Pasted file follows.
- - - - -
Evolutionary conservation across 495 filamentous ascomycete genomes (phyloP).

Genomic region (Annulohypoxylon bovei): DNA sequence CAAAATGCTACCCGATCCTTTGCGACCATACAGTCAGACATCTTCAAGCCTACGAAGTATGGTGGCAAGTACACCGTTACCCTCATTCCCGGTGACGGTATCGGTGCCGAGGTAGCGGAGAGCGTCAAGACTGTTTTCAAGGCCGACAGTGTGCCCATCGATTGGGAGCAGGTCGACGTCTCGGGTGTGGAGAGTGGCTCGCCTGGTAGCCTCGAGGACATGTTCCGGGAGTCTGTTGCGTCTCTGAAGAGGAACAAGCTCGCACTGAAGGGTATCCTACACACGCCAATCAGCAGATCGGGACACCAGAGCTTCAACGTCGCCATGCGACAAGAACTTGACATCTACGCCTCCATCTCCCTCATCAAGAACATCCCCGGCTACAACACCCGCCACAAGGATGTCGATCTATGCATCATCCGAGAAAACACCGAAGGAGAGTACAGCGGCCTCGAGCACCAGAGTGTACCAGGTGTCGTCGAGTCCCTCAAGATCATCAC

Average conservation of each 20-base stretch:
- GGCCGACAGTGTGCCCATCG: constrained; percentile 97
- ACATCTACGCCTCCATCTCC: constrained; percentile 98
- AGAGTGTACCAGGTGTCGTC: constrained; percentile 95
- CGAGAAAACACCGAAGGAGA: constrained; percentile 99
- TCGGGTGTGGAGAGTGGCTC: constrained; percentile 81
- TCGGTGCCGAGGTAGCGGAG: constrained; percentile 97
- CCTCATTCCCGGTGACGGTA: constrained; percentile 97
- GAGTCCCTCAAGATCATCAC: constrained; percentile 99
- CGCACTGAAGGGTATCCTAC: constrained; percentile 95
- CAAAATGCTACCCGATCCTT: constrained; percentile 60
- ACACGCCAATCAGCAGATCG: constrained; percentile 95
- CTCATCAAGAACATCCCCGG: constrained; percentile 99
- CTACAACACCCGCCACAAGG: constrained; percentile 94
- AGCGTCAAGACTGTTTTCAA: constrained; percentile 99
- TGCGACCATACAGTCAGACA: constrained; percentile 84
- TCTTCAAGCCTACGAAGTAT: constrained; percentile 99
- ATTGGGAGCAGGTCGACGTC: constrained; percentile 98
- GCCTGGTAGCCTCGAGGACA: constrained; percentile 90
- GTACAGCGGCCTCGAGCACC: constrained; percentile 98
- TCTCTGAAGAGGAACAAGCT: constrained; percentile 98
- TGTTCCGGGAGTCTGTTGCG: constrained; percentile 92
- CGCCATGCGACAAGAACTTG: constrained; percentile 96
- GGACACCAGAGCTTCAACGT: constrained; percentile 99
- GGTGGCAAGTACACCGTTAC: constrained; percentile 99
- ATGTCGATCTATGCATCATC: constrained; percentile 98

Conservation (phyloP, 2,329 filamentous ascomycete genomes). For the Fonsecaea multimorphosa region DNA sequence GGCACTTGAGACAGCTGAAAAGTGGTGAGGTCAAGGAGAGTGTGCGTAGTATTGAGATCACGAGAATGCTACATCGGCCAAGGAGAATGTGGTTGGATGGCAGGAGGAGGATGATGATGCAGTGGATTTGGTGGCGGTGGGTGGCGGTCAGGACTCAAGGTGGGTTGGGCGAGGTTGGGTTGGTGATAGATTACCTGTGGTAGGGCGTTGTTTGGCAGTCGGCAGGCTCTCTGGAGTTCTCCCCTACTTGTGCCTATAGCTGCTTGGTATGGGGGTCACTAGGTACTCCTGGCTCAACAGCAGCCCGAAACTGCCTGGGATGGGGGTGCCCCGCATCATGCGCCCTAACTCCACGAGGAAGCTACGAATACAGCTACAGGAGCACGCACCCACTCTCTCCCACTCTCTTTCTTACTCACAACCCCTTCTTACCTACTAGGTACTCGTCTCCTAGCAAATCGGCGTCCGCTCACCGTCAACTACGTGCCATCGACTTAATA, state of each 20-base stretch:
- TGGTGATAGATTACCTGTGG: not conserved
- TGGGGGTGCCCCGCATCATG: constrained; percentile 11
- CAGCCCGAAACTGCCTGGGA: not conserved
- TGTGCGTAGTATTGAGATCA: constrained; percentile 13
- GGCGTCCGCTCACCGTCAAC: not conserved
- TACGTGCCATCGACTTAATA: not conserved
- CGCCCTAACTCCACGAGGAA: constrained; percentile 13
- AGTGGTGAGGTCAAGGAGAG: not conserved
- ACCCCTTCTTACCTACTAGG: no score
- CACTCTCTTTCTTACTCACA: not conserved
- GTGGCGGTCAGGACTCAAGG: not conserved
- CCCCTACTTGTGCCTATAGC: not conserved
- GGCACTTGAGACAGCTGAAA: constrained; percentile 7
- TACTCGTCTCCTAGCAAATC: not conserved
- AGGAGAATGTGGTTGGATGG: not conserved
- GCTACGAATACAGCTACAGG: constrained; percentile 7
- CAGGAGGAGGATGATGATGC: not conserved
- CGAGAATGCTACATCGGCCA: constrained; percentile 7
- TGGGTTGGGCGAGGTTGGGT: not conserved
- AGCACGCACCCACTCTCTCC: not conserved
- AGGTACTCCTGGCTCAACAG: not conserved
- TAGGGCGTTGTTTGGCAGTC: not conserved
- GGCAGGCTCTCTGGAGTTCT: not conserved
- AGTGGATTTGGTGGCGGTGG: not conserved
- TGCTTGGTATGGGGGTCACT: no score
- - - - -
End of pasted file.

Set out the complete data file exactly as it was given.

Evolutionary conservation across 495 filamentous ascomycete genomes (phyloP).

Genomic region (Annulohypoxylon bovei): DNA sequence CAAAATGCTACCCGATCCTTTGCGACCATACAGTCAGACATCTTCAAGCCTACGAAGTATGGTGGCAAGTACACCGTTACCCTCATTCCCGGTGACGGTATCGGTGCCGAGGTAGCGGAGAGCGTCAAGACTGTTTTCAAGGCCGACAGTGTGCCCATCGATTGGGAGCAGGTCGACGTCTCGGGTGTGGAGAGTGGCTCGCCTGGTAGCCTCGAGGACATGTTCCGGGAGTCTGTTGCGTCTCTGAAGAGGAACAAGCTCGCACTGAAGGGTATCCTACACACGCCAATCAGCAGATCGGGACACCAGAGCTTCAACGTCGCCATGCGACAAGAACTTGACATCTACGCCTCCATCTCCCTCATCAAGAACATCCCCGGCTACAACACCCGCCACAAGGATGTCGATCTATGCATCATCCGAGAAAACACCGAAGGAGAGTACAGCGGCCTCGAGCACCAGAGTGTACCAGGTGTCGTCGAGTCCCTCAAGATCATCAC

Average conservation of each 20-base stretch:
- GGCCGACAGTGTGCCCATCG: constrained; percentile 97
- ACATCTACGCCTCCATCTCC: constrained; percentile 98
- AGAGTGTACCAGGTGTCGTC: constrained; percentile 95
- CGAGAAAACACCGAAGGAGA: constrained; percentile 99
- TCGGGTGTGGAGAGTGGCTC: constrained; percentile 81
- TCGGTGCCGAGGTAGCGGAG: constrained; percentile 97
- CCTCATTCCCGGTGACGGTA: constrained; percentile 97
- GAGTCCCTCAAGATCATCAC: constrained; percentile 99
- CGCACTGAAGGGTATCCTAC: constrained; percentile 95
- CAAAATGCTACCCGATCCTT: constrained; percentile 60
- ACACGCCAATCAGCAGATCG: constrained; percentile 95
- CTCATCAAGAACATCCCCGG: constrained; percentile 99
- CTACAACACCCGCCACAAGG: constrained; percentile 94
- AGCGTCAAGACTGTTTTCAA: constrained; percentile 99
- TGCGACCATACAGTCAGACA: constrained; percentile 84
- TCTTCAAGCCTACGAAGTAT: constrained; percentile 99
- ATTGGGAGCAGGTCGACGTC: constrained; percentile 98
- GCCTGGTAGCCTCGAGGACA: constrained; percentile 90
- GTACAGCGGCCTCGAGCACC: constrained; percentile 98
- TCTCTGAAGAGGAACAAGCT: constrained; percentile 98
- TGTTCCGGGAGTCTGTTGCG: constrained; percentile 92
- CGCCATGCGACAAGAACTTG: constrained; percentile 96
- GGACACCAGAGCTTCAACGT: constrained; percentile 99
- GGTGGCAAGTACACCGTTAC: constrained; percentile 99
- ATGTCGATCTATGCATCATC: constrained; percentile 98

Conservation (phyloP, 2,329 filamentous ascomycete genomes). For the Fonsecaea multimorphosa region DNA sequence GGCACTTGAGACAGCTGAAAAGTGGTGAGGTCAAGGAGAGTGTGCGTAGTATTGAGATCACGAGAATGCTACATCGGCCAAGGAGAATGTGGTTGGATGGCAGGAGGAGGATGATGATGCAGTGGATTTGGTGGCGGTGGGTGGCGGTCAGGACTCAAGGTGGGTTGGGCGAGGTTGGGTTGGTGATAGATTACCTGTGGTAGGGCGTTGTTTGGCAGTCGGCAGGCTCTCTGGAGTTCTCCCCTACTTGTGCCTATAGCTGCTTGGTATGGGGGTCACTAGGTACTCCTGGCTCAACAGCAGCCCGAAACTGCCTGGGATGGGGGTGCCCCGCATCATGCGCCCTAACTCCACGAGGAAGCTACGAATACAGCTACAGGAGCACGCACCCACTCTCTCCCACTCTCTTTCTTACTCACAACCCCTTCTTACCTACTAGGTACTCGTCTCCTAGCAAATCGGCGTCCGCTCACCGTCAACTACGTGCCATCGACTTAATA, state of each 20-base stretch:
- TGGTGATAGATTACCTGTGG: not conserved
- TGGGGGTGCCCCGCATCATG: constrained; percentile 11
- CAGCCCGAAACTGCCTGGGA: not conserved
- TGTGCGTAGTATTGAGATCA: constrained; percentile 13
- GGCGTCCGCTCACCGTCAAC: not conserved
- TACGTGCCATCGACTTAATA: not conserved
- CGCCCTAACTCCACGAGGAA: constrained; percentile 13
- AGTGGTGAGGTCAAGGAGAG: not conserved
- ACCCCTTCTTACCTACTAGG: no score
- CACTCTCTTTCTTACTCACA: not conserved
- GTGGCGGTCAGGACTCAAGG: not conserved
- CCCCTACTTGTGCCTATAGC: not conserved
- GGCACTTGAGACAGCTGAAA: constrained; percentile 7
- TACTCGTCTCCTAGCAAATC: not conserved
- AGGAGAATGTGGTTGGATGG: not conserved
- GCTACGAATACAGCTACAGG: constrained; percentile 7
- CAGGAGGAGGATGATGATGC: not conserved
- CGAGAATGCTACATCGGCCA: constrained; percentile 7
- TGGGTTGGGCGAGGTTGGGT: not conserved
- AGCACGCACCCACTCTCTCC: not conserved
- AGGTACTCCTGGCTCAACAG: not conserved
- TAGGGCGTTGTTTGGCAGTC: not conserved
- GGCAGGCTCTCTGGAGTTCT: not conserved
- AGTGGATTTGGTGGCGGTGG: not conserved
- TGCTTGGTATGGGGGTCACT: no score